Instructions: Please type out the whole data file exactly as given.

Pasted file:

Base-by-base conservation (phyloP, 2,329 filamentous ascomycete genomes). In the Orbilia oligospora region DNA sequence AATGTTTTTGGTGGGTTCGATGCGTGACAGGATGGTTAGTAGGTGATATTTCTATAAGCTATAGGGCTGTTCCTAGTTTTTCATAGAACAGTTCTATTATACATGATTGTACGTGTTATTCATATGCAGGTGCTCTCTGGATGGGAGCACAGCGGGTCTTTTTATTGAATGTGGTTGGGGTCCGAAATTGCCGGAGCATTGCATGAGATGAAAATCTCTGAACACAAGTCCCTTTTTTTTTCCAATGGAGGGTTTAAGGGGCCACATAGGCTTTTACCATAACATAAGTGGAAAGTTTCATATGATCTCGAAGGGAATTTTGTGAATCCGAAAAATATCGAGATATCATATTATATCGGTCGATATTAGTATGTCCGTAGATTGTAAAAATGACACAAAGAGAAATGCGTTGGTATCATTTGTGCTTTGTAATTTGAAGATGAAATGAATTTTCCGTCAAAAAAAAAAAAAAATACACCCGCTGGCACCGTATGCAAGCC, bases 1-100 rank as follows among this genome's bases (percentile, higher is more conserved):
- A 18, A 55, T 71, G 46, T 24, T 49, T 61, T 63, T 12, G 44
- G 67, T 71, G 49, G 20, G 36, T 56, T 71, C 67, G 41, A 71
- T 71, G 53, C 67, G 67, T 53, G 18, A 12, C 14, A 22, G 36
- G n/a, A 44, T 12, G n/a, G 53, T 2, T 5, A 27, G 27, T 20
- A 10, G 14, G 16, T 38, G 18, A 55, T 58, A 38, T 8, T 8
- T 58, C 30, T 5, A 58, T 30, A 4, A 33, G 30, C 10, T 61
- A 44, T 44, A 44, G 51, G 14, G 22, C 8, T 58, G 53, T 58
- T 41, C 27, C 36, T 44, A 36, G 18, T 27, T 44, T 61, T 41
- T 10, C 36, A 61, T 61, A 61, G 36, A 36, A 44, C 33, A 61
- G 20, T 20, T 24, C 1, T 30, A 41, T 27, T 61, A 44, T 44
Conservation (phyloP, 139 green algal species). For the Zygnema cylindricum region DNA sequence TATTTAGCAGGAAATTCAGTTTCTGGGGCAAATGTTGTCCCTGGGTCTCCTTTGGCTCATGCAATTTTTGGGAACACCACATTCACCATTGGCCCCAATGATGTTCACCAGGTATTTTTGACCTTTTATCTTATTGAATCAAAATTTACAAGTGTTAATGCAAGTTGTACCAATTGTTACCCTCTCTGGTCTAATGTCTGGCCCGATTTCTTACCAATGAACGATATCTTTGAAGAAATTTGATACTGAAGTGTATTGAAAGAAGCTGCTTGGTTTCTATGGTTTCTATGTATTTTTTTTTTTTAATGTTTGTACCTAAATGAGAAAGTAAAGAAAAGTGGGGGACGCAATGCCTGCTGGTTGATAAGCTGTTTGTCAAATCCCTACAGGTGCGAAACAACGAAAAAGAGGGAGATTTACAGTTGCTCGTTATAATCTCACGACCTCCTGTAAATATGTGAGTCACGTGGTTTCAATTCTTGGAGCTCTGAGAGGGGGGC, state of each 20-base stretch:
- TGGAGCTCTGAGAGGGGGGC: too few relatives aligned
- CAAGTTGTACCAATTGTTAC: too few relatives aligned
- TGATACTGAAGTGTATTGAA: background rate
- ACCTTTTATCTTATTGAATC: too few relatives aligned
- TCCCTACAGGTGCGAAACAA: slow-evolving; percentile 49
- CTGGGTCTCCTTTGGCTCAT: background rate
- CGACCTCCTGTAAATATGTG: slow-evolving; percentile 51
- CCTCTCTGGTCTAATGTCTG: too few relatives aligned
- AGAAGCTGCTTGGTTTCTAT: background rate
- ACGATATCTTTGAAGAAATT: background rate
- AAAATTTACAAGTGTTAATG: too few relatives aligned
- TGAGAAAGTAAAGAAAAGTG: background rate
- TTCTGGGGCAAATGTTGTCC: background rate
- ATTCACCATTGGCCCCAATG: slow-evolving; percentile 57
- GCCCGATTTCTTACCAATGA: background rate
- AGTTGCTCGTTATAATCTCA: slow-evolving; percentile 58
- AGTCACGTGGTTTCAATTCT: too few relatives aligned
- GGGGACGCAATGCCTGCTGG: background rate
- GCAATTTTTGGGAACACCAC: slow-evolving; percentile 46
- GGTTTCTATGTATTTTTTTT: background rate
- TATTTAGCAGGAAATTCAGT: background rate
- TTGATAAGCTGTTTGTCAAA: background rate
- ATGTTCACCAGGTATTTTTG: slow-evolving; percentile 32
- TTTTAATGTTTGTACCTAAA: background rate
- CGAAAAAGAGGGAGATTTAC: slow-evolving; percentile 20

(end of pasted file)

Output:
Base-by-base conservation (phyloP, 2,329 filamentous ascomycete genomes). In the Orbilia oligospora region DNA sequence AATGTTTTTGGTGGGTTCGATGCGTGACAGGATGGTTAGTAGGTGATATTTCTATAAGCTATAGGGCTGTTCCTAGTTTTTCATAGAACAGTTCTATTATACATGATTGTACGTGTTATTCATATGCAGGTGCTCTCTGGATGGGAGCACAGCGGGTCTTTTTATTGAATGTGGTTGGGGTCCGAAATTGCCGGAGCATTGCATGAGATGAAAATCTCTGAACACAAGTCCCTTTTTTTTTCCAATGGAGGGTTTAAGGGGCCACATAGGCTTTTACCATAACATAAGTGGAAAGTTTCATATGATCTCGAAGGGAATTTTGTGAATCCGAAAAATATCGAGATATCATATTATATCGGTCGATATTAGTATGTCCGTAGATTGTAAAAATGACACAAAGAGAAATGCGTTGGTATCATTTGTGCTTTGTAATTTGAAGATGAAATGAATTTTCCGTCAAAAAAAAAAAAAAATACACCCGCTGGCACCGTATGCAAGCC, bases 1-100 rank as follows among this genome's bases (percentile, higher is more conserved):
- A 18, A 55, T 71, G 46, T 24, T 49, T 61, T 63, T 12, G 44
- G 67, T 71, G 49, G 20, G 36, T 56, T 71, C 67, G 41, A 71
- T 71, G 53, C 67, G 67, T 53, G 18, A 12, C 14, A 22, G 36
- G n/a, A 44, T 12, G n/a, G 53, T 2, T 5, A 27, G 27, T 20
- A 10, G 14, G 16, T 38, G 18, A 55, T 58, A 38, T 8, T 8
- T 58, C 30, T 5, A 58, T 30, A 4, A 33, G 30, C 10, T 61
- A 44, T 44, A 44, G 51, G 14, G 22, C 8, T 58, G 53, T 58
- T 41, C 27, C 36, T 44, A 36, G 18, T 27, T 44, T 61, T 41
- T 10, C 36, A 61, T 61, A 61, G 36, A 36, A 44, C 33, A 61
- G 20, T 20, T 24, C 1, T 30, A 41, T 27, T 61, A 44, T 44
Conservation (phyloP, 139 green algal species). For the Zygnema cylindricum region DNA sequence TATTTAGCAGGAAATTCAGTTTCTGGGGCAAATGTTGTCCCTGGGTCTCCTTTGGCTCATGCAATTTTTGGGAACACCACATTCACCATTGGCCCCAATGATGTTCACCAGGTATTTTTGACCTTTTATCTTATTGAATCAAAATTTACAAGTGTTAATGCAAGTTGTACCAATTGTTACCCTCTCTGGTCTAATGTCTGGCCCGATTTCTTACCAATGAACGATATCTTTGAAGAAATTTGATACTGAAGTGTATTGAAAGAAGCTGCTTGGTTTCTATGGTTTCTATGTATTTTTTTTTTTTAATGTTTGTACCTAAATGAGAAAGTAAAGAAAAGTGGGGGACGCAATGCCTGCTGGTTGATAAGCTGTTTGTCAAATCCCTACAGGTGCGAAACAACGAAAAAGAGGGAGATTTACAGTTGCTCGTTATAATCTCACGACCTCCTGTAAATATGTGAGTCACGTGGTTTCAATTCTTGGAGCTCTGAGAGGGGGGC, state of each 20-base stretch:
- TGGAGCTCTGAGAGGGGGGC: too few relatives aligned
- CAAGTTGTACCAATTGTTAC: too few relatives aligned
- TGATACTGAAGTGTATTGAA: background rate
- ACCTTTTATCTTATTGAATC: too few relatives aligned
- TCCCTACAGGTGCGAAACAA: slow-evolving; percentile 49
- CTGGGTCTCCTTTGGCTCAT: background rate
- CGACCTCCTGTAAATATGTG: slow-evolving; percentile 51
- CCTCTCTGGTCTAATGTCTG: too few relatives aligned
- AGAAGCTGCTTGGTTTCTAT: background rate
- ACGATATCTTTGAAGAAATT: background rate
- AAAATTTACAAGTGTTAATG: too few relatives aligned
- TGAGAAAGTAAAGAAAAGTG: background rate
- TTCTGGGGCAAATGTTGTCC: background rate
- ATTCACCATTGGCCCCAATG: slow-evolving; percentile 57
- GCCCGATTTCTTACCAATGA: background rate
- AGTTGCTCGTTATAATCTCA: slow-evolving; percentile 58
- AGTCACGTGGTTTCAATTCT: too few relatives aligned
- GGGGACGCAATGCCTGCTGG: background rate
- GCAATTTTTGGGAACACCAC: slow-evolving; percentile 46
- GGTTTCTATGTATTTTTTTT: background rate
- TATTTAGCAGGAAATTCAGT: background rate
- TTGATAAGCTGTTTGTCAAA: background rate
- ATGTTCACCAGGTATTTTTG: slow-evolving; percentile 32
- TTTTAATGTTTGTACCTAAA: background rate
- CGAAAAAGAGGGAGATTTAC: slow-evolving; percentile 20